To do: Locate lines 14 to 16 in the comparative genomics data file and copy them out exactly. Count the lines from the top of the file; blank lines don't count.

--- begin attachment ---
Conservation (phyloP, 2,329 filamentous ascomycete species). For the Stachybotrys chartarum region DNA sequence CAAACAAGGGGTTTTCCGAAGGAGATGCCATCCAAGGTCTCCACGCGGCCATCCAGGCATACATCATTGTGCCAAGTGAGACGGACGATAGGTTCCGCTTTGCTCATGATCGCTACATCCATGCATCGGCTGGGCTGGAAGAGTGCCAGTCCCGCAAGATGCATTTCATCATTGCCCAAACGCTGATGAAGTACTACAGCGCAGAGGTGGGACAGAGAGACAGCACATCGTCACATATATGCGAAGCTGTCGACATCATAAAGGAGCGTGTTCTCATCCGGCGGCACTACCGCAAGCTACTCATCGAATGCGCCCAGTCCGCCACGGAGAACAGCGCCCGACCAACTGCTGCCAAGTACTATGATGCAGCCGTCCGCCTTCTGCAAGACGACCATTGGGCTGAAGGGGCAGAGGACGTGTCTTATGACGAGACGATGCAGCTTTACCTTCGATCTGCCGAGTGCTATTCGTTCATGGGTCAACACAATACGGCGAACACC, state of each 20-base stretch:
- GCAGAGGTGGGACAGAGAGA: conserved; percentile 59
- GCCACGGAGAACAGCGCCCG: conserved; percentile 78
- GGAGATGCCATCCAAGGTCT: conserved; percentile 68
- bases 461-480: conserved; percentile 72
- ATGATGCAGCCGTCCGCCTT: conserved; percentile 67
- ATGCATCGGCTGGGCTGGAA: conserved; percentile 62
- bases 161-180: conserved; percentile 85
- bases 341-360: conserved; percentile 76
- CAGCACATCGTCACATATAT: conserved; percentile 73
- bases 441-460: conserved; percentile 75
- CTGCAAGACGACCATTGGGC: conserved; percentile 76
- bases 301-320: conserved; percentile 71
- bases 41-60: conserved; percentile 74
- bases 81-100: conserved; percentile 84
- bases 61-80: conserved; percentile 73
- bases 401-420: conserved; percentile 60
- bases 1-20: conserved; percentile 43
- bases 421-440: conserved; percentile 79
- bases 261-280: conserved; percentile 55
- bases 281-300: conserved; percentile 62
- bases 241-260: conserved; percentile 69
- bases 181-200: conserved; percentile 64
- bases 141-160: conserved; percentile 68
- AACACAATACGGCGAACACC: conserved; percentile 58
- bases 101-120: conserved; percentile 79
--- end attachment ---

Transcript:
- bases 41-60: conserved; percentile 74
- bases 81-100: conserved; percentile 84
- bases 61-80: conserved; percentile 73